What was seen on furlough

What was seen on furlough

It’s surprising what you can find in even the smallest urban garden. Mine is a rather small and narrow (below, slightly overweight spoilt dog for scale). Most of it is taken up by a rather tatty rectangle of grass (I hesitate to call it a lawn) with a narrow flower border and a barely tamed hedge of bramble at the far end. What with being furloughed for the last three weeks, I spent a lot of time in it recently (the excuse ‘I won’t do the garden this weekend because I work so hard during the week and I need a rest’ doesn’t cut it if you’re not actually working). In the process I have amassed a decent list of species from my ‘postage stamp’.

Rxgarden 

The highlights for me were Red-tailed Mason-bee (Osmia bicornis, below) moving onto my bee hotel for the first time and an immature tube spider Segestria florentina in my garden fence soon after. Prior to moving down to Rye, this latter is a species I had always wanted to see, and while I have now seen several this was a first for my garden list. This species (and closely related spiders) are so named for their tubular web, the spider lurking at the entrance and lunging out to grab its prey as it passes. 

Rxobicornisa

Despite being small my garden does ok for spiders, perhaps because its gets sun for most of the day and is therefore quite warm. I regularly get both Zebra Jumping Spider (Salticus scenicus) and (I kid you not) the Fleecy Jumper (Pseudeuophrys lanigera) but this year I’ve also had several records of another small jumping spider, Ballus chalybeius. These were a bit surprising as this is a species I usually associate with woodland.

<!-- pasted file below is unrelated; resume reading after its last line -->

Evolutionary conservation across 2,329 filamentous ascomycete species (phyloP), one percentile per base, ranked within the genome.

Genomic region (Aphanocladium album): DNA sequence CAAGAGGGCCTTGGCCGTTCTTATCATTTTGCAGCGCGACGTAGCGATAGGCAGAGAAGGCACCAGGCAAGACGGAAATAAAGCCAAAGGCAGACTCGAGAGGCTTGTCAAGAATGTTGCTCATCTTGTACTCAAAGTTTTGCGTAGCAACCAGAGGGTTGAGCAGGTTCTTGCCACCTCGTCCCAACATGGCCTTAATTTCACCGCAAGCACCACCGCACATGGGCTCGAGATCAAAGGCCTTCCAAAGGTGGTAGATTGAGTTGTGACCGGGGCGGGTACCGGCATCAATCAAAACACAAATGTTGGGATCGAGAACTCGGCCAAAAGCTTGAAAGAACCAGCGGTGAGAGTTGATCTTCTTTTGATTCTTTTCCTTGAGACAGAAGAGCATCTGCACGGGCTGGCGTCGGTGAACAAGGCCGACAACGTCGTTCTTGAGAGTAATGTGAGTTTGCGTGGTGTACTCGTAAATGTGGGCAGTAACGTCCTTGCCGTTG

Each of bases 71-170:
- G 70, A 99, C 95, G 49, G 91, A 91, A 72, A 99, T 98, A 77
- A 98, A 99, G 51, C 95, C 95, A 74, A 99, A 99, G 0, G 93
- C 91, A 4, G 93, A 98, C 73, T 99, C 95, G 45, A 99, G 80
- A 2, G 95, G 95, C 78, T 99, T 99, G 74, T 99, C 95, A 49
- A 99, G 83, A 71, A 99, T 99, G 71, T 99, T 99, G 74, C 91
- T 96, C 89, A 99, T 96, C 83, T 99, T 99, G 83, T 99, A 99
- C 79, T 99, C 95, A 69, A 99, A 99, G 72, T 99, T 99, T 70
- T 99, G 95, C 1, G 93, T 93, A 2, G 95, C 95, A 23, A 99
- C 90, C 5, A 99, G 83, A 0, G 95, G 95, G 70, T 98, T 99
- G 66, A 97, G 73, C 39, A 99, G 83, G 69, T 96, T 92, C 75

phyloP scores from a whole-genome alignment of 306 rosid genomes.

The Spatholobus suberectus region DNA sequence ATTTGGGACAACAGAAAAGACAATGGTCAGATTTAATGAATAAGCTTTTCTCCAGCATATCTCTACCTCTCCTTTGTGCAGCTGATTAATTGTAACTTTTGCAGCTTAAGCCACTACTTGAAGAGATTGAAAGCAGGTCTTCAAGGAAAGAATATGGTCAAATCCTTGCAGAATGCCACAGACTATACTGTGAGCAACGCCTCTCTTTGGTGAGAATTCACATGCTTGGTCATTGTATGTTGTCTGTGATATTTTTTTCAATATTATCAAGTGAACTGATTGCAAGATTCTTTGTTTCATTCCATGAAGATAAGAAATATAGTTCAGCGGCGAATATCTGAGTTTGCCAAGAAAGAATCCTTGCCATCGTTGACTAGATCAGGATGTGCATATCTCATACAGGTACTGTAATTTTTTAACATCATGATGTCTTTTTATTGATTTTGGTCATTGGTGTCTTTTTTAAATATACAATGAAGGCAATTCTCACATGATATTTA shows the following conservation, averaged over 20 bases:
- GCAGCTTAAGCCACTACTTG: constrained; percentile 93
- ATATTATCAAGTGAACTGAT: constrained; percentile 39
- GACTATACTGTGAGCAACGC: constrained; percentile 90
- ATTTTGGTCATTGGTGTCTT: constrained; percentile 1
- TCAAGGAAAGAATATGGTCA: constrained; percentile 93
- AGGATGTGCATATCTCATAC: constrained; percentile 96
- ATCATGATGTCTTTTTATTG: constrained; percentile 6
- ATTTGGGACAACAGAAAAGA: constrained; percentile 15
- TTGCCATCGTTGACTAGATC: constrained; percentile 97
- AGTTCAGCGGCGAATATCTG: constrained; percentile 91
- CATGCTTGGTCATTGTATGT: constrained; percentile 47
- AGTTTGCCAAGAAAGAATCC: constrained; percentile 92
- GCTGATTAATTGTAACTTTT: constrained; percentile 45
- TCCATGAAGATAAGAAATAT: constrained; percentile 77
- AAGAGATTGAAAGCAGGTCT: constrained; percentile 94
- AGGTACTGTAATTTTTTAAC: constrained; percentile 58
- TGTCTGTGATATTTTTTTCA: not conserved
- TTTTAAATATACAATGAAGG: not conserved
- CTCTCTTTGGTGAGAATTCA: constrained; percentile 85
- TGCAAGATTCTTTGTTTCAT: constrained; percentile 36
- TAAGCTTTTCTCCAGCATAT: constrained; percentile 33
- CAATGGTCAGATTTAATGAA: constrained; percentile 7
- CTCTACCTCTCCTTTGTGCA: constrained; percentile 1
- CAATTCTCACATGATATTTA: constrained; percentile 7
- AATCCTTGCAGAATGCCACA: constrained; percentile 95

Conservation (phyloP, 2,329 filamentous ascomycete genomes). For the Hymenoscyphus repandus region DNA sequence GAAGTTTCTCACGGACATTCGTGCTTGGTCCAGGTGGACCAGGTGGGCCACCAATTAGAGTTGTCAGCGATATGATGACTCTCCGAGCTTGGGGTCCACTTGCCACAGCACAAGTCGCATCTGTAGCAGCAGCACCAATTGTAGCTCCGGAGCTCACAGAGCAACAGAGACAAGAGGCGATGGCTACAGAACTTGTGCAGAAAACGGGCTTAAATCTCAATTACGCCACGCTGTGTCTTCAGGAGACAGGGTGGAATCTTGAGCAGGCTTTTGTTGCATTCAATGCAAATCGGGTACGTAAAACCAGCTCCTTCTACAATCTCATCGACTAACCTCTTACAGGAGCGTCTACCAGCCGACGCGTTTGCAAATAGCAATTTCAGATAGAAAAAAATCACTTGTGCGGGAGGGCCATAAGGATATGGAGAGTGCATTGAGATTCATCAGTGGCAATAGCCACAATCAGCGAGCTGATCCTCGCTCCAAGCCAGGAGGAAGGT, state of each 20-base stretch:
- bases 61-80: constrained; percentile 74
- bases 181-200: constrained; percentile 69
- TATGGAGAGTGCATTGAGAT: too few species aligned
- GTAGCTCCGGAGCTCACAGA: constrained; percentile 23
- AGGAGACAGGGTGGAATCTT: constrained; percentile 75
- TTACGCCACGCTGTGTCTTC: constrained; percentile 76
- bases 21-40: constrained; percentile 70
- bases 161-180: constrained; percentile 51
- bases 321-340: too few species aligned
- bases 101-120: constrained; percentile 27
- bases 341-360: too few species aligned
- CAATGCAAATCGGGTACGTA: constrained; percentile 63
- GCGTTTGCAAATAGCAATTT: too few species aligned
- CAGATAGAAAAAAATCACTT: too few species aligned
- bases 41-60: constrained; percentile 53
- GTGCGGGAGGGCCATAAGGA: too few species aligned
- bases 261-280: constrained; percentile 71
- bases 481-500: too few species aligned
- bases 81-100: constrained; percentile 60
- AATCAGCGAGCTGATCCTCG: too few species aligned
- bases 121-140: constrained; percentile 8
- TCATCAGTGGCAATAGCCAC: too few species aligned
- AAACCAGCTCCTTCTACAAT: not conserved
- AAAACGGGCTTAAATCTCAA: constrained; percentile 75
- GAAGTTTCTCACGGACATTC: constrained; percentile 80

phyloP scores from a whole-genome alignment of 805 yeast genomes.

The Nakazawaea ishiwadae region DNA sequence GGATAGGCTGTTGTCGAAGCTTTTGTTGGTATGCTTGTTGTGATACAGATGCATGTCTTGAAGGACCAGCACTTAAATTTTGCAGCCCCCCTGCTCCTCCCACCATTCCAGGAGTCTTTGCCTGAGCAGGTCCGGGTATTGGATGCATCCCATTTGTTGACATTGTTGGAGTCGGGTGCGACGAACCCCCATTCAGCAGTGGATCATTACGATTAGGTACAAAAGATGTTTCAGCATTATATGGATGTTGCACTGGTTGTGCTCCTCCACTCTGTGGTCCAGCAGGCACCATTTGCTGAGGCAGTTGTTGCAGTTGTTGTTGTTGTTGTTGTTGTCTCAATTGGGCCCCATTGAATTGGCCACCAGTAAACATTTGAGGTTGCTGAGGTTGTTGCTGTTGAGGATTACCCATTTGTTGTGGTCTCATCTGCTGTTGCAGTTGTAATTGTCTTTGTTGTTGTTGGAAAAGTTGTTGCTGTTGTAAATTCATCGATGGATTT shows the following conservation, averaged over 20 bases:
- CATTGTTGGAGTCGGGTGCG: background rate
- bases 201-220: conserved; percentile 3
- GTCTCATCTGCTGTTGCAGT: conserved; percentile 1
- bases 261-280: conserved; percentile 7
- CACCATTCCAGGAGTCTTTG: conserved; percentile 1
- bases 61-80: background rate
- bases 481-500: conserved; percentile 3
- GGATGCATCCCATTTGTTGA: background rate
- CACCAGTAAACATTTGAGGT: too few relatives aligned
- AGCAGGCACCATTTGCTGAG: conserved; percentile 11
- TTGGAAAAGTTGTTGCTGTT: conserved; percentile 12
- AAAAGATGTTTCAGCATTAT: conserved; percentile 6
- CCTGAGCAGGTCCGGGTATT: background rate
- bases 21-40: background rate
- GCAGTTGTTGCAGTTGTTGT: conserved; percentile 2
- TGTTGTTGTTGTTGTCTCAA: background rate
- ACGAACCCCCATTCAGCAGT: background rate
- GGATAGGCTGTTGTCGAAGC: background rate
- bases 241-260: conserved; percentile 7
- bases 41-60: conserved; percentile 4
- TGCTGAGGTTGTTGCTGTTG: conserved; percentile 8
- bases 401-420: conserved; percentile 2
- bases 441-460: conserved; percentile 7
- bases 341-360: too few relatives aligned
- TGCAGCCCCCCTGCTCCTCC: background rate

Rxhairy hawker

A couple of rather uncommon species that turned up on the list are worth a mention. A Hairy Hawker dragonfly (above) made a brief visit on the 23rd April, and the flesh-fly Macronychia polyodon (below) on the 24th (despite its English name this species is actually a nest parasite of various bees and wasps).

Rxmpolyodonab

But it’s not just the garden that has produced some interesting wildlife during the last three weeks. A few days ago I noticed a rather leggy spider lurking the corner of my downstairs loo which on closer inspection turned out to be a young Spitting Spider (Scytodes thoracica, below). This species gets its name from the fact it shoots a mixture of silk and venom from its jaws to immobilise its prey (it’s the only spider I know of which has silk glands in its head!). As well as being a ‘house tick’ this is only the second individual I have ever seen (and the first one with all its legs).

Rxscytodes

Comments

  • Robin Harris:

    11 May 2020 07:46:00

    Good stuff, Chris. It’s posts such as yours which I’m sure help those ‘confined to barracks’ to get by in these difficult times. Sorry to hear of your furlough. Maybe Barry has told you of my present health problems? I’m spending a lot of time looking out into my garden and I’m trying to put together a list of all the flora and fauna I’ve recorded there (and in the 100 sq m square in which I live). If I’m able to get some photos I might send one or two to you for help with i.d. – if that’s OK with you?
    Regards
    Robin

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